(Reuters) - Colgate-Palmolive reported slightly higher third-quarter earnings on Thursday as it spent more on advertising and posted strong sales growth in Latin America, yet failed to show robust growth at home.
Its shares fell 2 percent in morning trading.
The toothpaste maker still expects its annual profit to rise 4.5 percent to 5.5 percent, assuming foreign exchange rates remain fairly stable. It is targeting double-digit earnings-per- share growth for 2014, excluding restructuring charges.
“Colgate continues to execute well on a number of fronts, though this seems to be reflected in the shares,” Oppenheimer analyst Joseph Altobello said.
Growth in the latest quarter met Wall Street’s expectations with some help from a lower-than-anticipated tax rate and stock repurchases.
Shares of New York-based Colgate were down about 1 percent at $62.86 in morning trading after falling to $61.95.
Its sales rose 1.5 percent to $4.4 billion, short of analysts’ expectations, while Wall Street’s target was $4.46 billion, according to Thomson Reuters I/B/E/S. Organic sales, which strip out the impact of acquisitions, divestitures and foreign exchange, were up 6 percent.
In North America, organic sales rose just 1.5 percent, after rising 5 percent in the second quarter and 2.5 percent in the third quarter of 2012. Still, North American operating profit jumped 15 percent as the company continued its long-standing cost-cutting program and advertising spending decreased due to the timing of product launches.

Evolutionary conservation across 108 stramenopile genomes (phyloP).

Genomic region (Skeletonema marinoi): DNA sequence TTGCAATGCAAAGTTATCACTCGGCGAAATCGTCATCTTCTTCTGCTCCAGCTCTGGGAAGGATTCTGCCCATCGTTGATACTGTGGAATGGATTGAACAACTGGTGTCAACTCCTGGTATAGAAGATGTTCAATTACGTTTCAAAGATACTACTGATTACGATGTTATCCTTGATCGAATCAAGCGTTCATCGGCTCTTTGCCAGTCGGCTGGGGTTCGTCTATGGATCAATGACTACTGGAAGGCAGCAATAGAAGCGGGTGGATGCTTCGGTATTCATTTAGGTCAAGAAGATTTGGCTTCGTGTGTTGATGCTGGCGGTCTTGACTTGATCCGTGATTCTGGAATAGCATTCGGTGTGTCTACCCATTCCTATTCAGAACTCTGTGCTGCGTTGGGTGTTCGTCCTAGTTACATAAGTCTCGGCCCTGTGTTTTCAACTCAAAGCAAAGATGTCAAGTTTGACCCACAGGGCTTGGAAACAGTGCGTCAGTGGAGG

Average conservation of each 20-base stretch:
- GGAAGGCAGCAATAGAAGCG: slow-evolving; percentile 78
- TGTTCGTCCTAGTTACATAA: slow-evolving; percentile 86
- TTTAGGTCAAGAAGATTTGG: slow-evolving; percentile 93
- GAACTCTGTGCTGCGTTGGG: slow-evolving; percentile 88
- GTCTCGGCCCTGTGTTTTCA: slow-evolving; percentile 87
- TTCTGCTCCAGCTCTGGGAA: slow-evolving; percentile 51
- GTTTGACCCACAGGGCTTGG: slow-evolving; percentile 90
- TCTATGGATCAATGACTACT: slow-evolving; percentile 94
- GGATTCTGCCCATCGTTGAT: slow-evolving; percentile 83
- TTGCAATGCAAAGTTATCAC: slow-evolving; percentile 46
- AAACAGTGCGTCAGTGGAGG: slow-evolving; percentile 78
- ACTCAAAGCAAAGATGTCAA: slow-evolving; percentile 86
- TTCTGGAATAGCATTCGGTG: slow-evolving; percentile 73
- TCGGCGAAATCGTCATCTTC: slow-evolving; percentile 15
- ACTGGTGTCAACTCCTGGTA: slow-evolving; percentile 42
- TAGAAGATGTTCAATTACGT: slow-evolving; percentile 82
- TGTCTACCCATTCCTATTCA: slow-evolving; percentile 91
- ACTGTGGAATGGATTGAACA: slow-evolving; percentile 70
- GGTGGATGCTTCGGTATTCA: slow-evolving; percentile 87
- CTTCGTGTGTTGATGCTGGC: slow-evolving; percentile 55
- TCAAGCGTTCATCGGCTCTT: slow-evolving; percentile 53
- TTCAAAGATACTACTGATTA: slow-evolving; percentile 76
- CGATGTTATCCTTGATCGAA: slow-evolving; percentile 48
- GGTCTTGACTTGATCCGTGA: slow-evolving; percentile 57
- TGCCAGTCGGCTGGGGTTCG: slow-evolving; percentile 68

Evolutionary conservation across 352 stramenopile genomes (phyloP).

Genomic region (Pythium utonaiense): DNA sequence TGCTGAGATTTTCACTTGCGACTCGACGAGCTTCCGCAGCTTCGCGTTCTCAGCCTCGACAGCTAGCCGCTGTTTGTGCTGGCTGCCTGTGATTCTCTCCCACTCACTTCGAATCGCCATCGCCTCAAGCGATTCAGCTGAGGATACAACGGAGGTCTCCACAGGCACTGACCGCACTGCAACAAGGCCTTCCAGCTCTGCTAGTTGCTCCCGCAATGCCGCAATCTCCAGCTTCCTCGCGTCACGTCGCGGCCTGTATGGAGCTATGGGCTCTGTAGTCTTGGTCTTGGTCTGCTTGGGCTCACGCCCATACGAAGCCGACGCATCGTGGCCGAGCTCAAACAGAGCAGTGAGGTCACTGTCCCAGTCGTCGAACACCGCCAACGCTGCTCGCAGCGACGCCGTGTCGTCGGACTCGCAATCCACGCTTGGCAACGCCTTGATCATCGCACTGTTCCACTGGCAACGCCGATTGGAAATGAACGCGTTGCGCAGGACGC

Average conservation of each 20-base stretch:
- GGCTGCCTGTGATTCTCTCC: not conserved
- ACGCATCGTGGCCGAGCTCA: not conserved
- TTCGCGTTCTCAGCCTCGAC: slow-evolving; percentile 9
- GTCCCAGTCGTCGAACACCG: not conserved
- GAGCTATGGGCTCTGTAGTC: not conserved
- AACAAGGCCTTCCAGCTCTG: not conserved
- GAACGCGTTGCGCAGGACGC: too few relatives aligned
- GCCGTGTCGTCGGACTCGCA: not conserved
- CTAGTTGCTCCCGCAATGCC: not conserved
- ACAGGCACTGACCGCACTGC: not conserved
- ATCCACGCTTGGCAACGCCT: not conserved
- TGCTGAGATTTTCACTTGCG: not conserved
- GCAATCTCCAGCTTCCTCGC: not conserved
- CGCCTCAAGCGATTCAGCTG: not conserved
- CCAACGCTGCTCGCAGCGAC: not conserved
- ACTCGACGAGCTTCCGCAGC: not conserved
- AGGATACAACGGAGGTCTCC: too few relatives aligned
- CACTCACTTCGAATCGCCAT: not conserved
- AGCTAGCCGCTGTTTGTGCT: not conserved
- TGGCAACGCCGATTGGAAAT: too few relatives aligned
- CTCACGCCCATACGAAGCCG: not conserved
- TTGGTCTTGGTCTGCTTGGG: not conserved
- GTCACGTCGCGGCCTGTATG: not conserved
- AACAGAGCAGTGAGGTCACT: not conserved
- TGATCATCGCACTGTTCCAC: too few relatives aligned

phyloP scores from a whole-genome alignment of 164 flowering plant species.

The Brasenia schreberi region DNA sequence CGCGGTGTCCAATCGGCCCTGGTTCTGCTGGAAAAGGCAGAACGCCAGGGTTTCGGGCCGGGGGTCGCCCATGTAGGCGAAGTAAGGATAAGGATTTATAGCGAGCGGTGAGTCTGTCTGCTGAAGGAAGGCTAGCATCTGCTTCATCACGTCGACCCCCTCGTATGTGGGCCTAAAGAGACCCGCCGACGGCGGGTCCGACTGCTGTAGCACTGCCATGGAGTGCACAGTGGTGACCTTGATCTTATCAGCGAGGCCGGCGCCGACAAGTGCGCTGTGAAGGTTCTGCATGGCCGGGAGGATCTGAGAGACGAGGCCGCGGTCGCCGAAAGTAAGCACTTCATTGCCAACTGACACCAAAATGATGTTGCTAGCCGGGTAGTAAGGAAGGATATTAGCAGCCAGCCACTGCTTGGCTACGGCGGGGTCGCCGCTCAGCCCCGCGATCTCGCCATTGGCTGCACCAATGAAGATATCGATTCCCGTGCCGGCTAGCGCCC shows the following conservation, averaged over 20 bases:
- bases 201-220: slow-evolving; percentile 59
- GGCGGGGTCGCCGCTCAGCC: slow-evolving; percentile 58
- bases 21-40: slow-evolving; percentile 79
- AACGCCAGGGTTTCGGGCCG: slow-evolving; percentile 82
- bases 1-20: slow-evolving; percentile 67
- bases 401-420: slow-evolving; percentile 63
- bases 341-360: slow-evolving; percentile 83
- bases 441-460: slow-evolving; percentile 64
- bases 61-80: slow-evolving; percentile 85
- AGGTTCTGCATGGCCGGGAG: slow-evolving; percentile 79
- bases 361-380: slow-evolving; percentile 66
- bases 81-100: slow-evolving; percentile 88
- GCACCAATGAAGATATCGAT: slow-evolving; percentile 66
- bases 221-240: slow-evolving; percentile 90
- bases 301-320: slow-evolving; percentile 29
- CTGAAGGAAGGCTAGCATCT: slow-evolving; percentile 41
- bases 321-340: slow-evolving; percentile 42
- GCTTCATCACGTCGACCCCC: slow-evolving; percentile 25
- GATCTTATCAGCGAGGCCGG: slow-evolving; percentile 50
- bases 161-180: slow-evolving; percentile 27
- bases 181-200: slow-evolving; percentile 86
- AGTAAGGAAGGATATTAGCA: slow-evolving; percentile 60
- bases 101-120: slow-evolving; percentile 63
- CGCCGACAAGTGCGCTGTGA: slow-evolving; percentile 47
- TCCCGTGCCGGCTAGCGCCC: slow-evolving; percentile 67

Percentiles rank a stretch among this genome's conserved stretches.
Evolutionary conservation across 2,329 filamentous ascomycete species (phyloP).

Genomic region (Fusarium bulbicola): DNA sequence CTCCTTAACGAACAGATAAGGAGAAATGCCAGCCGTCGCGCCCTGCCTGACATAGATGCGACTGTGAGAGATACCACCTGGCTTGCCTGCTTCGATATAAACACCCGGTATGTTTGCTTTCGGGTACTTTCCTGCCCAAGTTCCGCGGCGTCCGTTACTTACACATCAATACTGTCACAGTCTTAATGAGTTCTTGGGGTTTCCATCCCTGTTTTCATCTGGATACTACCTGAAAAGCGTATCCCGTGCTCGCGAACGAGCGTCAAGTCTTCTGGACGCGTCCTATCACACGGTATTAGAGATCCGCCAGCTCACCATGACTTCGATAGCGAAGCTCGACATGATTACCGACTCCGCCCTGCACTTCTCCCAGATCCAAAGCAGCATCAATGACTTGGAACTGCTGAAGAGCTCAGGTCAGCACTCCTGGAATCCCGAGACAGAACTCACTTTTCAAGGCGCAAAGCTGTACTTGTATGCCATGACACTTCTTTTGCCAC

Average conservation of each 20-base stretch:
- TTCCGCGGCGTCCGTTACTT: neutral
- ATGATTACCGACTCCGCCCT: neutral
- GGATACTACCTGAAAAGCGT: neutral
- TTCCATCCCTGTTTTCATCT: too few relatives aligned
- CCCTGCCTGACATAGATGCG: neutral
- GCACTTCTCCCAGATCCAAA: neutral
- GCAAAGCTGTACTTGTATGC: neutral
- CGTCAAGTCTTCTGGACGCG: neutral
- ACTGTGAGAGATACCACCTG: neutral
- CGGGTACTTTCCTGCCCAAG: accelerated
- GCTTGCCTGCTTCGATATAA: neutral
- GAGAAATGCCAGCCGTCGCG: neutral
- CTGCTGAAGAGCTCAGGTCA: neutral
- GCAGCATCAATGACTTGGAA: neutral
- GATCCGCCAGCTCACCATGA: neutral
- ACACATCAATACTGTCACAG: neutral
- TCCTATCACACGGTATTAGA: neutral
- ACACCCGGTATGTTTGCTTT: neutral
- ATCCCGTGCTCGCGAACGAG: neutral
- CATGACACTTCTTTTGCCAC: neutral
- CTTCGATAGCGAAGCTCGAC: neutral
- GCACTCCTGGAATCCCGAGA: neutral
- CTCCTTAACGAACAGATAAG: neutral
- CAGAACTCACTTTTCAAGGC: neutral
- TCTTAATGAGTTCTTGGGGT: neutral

“The slowdown in North American sales raises questions,” BMO Capital Markets analyst Connie Maneaty said, adding that Colgate was able to offset operating weakness in Latin America, its largest market, with profit growth in North America and Europe/South Pacific.
In Latin America, which accounts for 29 percent of Colgate’s sales, organic sales rose 9.5 percent, a stronger showing than in the first two quarters of the year. Operating profit in Latin America declined 5 percent due to higher costs in Venezuela and elsewhere. Business in Venezuela has been hurt by February’s devaluation of the nation’s bolivar.
Advertising spending rose 6 percent from a year earlier, and Colgate said it planned to keep spending for the rest of the year. It is promoting new products such as Colgate Optic White toothpaste and Hill’s Prescription Diet Metabolic pet food around the world.
Colgate said it had earned $656 million, or 70 cents per share, up slightly from $654 million, or 68 cents per share, a year earlier.
Excluding restructuring charges, Colgate earned 73 cents per share, matching analysts’ expectations.
Reporting by Jessica Wohl in Chicago; Editing by Lisa Von Ahn and Maureen Bavdek